The Castle Inn was opened in 1755 by Samuel Shergold. In 1766 he went into partnership with two other men and together they commissioned the architect John Crunden to build  Assembly Rooms adjacent and to the north of the Inn. Crunden built Boodle's in St James's St. in the style of Robert Adam. The high roof can be seen immediately behind the Inn in the print. The unprepossessing red-brick exterior with arched windows is deceptively plain but the interior was gracefull and elegant.There were four rooms including a Card room and a Ball room. The Ballroom was over 80ft long. The walls were decorated with plaster reliefs in panels and medallions like Wedgewood cameos with delicated scroll mouldings in plaster. At the time considered one of the largest and most elegantly covered rooms in the country. From 1815 the Prince Regent bought piecemeal parts of the Inn and Assembly Rooms. In typical fashion he developed the parts he wanted and sold on parts he didn't. The upper floor Assembly Rooms he converted into a Royal Chapel (not to be confused with the Chapel Royal).  Other ground-floor areas were converted into additional rooms for the royal servants. When the Royal Pavilion estate was bought by the town in 1850 the Church of England claimed that as a consecrated building it could not be demolished. It was re-erected in Montpelier Place as St. Stephen's church. A new street classical temple-front facade was added with giant pilasters that matched those of the interior, and a single-storey porch was later added.  


The set. This set of four etchings and aquatints by Eleanor Lay form a detailed panorama of the Old Steine as it looked in 1788. Originally, a wide, flat, ill-drained expanse used by fisherman to dry their nets and store their boats, the arrival of fashionable society in the latter eighteenth century brought big changes to the area as a flat, sheltered promenade for visitors. The extent of  coastal erosion meant and the proximity of the sea to the existing town meant that there was little space for a seafront promenade. These prints show the Steine before it was drained in 1792-3 and before it was enclosed by substantial iron railings in 1806.  The boundaries of  large, open, flat area, are marked instead by a modest wooden fence and edged on three sides by buildings.  Courting couples, local characters and fashionable beaux promenade at leisure and carriages, horses and dogs animate the scene and provide is a charming snapshot of the extent of development of Brighton on the cusp of the extensive building that would characterise Brighton for the next forty years.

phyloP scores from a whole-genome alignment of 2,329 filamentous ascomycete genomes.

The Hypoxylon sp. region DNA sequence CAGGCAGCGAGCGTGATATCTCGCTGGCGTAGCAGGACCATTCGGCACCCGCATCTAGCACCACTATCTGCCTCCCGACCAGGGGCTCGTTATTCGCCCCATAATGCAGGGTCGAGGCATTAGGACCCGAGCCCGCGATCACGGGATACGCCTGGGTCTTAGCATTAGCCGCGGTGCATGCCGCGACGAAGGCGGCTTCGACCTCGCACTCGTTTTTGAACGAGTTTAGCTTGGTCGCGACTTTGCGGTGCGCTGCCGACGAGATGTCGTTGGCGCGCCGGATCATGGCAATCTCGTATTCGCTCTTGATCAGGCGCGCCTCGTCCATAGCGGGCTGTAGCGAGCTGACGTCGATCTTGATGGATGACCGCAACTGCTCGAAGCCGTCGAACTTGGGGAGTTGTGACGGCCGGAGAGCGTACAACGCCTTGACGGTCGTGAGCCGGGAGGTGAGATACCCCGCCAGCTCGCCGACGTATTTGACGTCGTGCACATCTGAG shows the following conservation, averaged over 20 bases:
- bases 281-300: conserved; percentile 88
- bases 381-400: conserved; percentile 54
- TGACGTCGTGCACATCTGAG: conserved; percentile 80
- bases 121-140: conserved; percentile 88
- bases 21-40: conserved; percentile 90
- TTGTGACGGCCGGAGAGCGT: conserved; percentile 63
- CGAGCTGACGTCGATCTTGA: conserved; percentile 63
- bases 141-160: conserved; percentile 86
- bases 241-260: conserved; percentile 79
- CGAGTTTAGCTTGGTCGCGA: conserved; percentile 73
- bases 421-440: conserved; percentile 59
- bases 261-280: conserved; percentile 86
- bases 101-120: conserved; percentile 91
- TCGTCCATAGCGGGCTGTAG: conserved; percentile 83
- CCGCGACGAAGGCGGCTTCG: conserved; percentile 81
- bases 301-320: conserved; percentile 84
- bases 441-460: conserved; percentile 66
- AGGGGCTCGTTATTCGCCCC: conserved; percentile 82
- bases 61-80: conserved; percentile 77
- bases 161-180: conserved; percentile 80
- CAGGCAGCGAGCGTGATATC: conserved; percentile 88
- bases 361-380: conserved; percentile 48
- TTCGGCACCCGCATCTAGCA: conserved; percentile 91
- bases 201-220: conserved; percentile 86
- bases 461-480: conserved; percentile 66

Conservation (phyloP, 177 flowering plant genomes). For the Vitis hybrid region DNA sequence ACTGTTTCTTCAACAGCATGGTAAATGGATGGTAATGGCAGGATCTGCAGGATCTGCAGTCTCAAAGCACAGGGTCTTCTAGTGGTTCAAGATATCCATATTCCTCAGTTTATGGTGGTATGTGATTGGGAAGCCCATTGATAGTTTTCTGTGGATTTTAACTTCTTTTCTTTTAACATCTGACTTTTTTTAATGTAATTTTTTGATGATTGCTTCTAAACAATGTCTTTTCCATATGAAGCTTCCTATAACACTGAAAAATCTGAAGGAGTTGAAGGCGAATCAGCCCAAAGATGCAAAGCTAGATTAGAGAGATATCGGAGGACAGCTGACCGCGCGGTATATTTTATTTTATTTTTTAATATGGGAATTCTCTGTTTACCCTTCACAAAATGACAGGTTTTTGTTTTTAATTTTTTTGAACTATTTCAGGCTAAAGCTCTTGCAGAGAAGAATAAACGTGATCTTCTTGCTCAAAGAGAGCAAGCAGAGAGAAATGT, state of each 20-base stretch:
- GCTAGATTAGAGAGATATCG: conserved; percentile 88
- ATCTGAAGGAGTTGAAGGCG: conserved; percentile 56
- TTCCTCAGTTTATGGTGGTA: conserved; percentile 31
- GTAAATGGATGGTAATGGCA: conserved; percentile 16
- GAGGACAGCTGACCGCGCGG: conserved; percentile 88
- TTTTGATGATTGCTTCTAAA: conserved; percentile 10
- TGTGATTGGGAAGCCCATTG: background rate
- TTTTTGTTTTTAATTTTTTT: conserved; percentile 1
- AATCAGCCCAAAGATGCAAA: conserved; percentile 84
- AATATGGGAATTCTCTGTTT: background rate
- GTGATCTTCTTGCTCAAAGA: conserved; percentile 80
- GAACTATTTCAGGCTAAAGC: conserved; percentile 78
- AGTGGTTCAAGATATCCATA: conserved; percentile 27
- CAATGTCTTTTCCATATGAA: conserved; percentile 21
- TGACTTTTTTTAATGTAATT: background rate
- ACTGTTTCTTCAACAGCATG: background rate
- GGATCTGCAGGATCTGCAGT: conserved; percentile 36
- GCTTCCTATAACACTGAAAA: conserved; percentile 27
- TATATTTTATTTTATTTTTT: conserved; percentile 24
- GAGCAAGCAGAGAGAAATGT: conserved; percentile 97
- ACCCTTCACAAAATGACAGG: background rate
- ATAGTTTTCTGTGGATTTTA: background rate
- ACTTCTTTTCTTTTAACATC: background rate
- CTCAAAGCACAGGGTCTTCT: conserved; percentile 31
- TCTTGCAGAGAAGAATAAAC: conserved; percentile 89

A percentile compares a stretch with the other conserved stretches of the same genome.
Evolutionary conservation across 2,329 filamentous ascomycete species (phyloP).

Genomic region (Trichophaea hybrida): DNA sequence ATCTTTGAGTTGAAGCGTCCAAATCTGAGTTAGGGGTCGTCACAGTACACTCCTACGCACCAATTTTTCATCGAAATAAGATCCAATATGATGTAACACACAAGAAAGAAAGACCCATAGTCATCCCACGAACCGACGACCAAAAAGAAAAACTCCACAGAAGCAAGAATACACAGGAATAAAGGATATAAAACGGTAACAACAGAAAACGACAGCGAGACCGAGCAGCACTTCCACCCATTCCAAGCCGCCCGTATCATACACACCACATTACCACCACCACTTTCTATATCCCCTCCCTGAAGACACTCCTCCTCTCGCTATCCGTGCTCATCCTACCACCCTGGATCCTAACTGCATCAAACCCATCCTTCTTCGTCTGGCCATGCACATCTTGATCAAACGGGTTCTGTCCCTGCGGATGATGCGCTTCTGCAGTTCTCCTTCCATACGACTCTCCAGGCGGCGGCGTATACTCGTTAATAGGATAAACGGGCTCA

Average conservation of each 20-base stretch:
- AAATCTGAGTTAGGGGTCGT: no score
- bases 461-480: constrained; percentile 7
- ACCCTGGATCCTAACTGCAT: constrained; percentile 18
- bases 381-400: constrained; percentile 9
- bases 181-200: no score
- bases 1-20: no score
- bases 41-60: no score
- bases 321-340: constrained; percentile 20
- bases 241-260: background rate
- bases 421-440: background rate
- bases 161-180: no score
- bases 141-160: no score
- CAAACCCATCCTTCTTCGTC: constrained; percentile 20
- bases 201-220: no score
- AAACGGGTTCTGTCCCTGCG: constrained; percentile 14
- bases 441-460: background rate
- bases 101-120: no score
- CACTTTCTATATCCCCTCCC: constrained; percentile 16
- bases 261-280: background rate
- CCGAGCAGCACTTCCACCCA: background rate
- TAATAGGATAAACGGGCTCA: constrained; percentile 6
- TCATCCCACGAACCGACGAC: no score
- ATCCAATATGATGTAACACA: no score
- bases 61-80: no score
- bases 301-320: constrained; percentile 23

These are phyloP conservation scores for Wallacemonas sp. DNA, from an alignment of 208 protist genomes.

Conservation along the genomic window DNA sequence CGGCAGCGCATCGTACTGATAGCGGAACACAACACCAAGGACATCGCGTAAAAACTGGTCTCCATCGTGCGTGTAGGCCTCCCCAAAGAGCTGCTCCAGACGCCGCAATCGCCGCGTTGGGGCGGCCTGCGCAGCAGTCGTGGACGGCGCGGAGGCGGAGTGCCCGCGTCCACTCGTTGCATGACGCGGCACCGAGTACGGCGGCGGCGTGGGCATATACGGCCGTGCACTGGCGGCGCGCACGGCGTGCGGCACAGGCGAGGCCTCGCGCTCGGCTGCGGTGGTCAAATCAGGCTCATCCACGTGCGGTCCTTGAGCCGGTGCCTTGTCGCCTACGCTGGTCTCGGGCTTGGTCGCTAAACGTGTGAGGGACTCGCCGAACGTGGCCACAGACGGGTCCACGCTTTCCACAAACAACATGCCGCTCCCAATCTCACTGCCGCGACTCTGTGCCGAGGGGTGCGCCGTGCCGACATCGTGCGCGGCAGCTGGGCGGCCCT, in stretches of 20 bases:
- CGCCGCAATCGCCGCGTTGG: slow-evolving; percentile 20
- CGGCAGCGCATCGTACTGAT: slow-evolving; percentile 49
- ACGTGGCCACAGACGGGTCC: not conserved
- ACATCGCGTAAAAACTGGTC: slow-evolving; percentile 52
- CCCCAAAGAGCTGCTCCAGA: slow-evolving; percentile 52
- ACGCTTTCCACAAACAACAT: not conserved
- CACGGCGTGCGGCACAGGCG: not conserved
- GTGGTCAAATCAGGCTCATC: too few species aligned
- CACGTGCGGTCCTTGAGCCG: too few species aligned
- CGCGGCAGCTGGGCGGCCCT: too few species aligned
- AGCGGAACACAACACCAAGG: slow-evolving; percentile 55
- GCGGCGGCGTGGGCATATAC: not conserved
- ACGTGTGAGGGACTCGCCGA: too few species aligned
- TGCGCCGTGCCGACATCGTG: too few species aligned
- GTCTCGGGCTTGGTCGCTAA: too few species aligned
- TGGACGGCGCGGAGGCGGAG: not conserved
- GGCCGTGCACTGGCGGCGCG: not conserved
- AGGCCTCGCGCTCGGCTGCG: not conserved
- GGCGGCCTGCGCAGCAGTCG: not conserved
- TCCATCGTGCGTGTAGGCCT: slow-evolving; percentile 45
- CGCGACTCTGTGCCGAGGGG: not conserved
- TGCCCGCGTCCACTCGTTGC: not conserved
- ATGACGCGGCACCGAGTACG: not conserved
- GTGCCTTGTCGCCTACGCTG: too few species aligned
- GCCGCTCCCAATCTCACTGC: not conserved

In the 1760s other buildings grew up aroud the Steine that  played a prominent part in the social life of the town and included the well-established Castle Tavern and Assembly Rooms seen in Plate 3. There were two Circulating Libraries, Dulot's on the East Side, (until the 1780s the only building on that side) and Crawford's in the southern western corner. A number of grand private residencies faced the Steine, notably those occupied during the season by the Duke of Cumberland (Dr Russell’s former house) and the Duke of Marlborough (the only building mentioned here that still stands today and Grade II* listed) seen in Plate 2. Most significant of all though, was the recently-completed Marine Pavilion, built by the architect Henry Holland in 1787. (Plate 3). It was the predecessor to John Nash’s later oriental fantasy, the Royal Pavilion, and the house which George, Prince of Wales, (later Prince Regent and George IV) made his seaside home.



Plate 3 Marine Pavilion. Four Views of the Steyne at Brighthelmston, Eleanor Lay

  • Image Numbers: 1024-1027
    Title: Four Views of the Steyne at Brighthelmston
    Artist/Engraver: Eleanor Lay
    Medium: Copperplate line engravings
    Date: 1788

    Framed sizes (h x w):

    1024 South Side - 585mm x 727mm

    1025 Marlborough House - 585 x 724mm

    1026 Marine Pavilion - 585 x 725mm

    1027 East Side - 585 x 727mm